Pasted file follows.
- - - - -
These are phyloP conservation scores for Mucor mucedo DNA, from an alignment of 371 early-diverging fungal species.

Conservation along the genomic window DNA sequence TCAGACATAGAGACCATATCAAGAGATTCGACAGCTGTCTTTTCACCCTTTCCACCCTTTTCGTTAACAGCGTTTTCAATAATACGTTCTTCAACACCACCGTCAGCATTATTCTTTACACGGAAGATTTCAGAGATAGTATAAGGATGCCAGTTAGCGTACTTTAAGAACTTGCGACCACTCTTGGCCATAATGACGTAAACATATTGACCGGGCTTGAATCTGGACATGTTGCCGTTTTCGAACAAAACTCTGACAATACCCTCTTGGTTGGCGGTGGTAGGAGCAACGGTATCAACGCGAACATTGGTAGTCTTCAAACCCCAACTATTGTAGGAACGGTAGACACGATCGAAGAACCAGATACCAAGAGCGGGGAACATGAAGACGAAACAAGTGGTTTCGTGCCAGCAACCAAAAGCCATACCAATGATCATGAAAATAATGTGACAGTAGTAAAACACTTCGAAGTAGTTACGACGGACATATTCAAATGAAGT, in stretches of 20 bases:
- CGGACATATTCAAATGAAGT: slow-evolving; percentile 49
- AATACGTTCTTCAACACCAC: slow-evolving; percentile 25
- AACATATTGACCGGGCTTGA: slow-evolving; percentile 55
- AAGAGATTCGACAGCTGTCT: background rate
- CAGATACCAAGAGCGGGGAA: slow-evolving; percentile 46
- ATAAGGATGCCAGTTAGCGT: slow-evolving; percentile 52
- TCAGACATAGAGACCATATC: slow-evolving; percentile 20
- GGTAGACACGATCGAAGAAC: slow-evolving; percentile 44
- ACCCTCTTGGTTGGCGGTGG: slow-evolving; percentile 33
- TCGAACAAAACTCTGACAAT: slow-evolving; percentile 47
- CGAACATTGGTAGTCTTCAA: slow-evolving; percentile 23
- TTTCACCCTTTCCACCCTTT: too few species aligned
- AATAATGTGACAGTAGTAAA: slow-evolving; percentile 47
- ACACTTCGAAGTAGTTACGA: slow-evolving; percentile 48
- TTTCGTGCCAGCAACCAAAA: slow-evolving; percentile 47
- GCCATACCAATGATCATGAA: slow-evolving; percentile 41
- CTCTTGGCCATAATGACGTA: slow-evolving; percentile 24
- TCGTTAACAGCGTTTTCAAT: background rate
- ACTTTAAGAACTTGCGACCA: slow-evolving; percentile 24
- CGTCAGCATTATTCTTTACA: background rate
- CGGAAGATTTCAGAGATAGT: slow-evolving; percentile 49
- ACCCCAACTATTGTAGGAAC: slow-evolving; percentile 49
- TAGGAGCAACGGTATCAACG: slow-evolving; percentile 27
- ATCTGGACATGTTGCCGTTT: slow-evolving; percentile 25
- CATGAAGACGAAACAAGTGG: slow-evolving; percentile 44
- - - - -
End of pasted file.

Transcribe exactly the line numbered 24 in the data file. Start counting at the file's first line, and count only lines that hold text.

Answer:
- ACCCCAACTATTGTAGGAAC: slow-evolving; percentile 49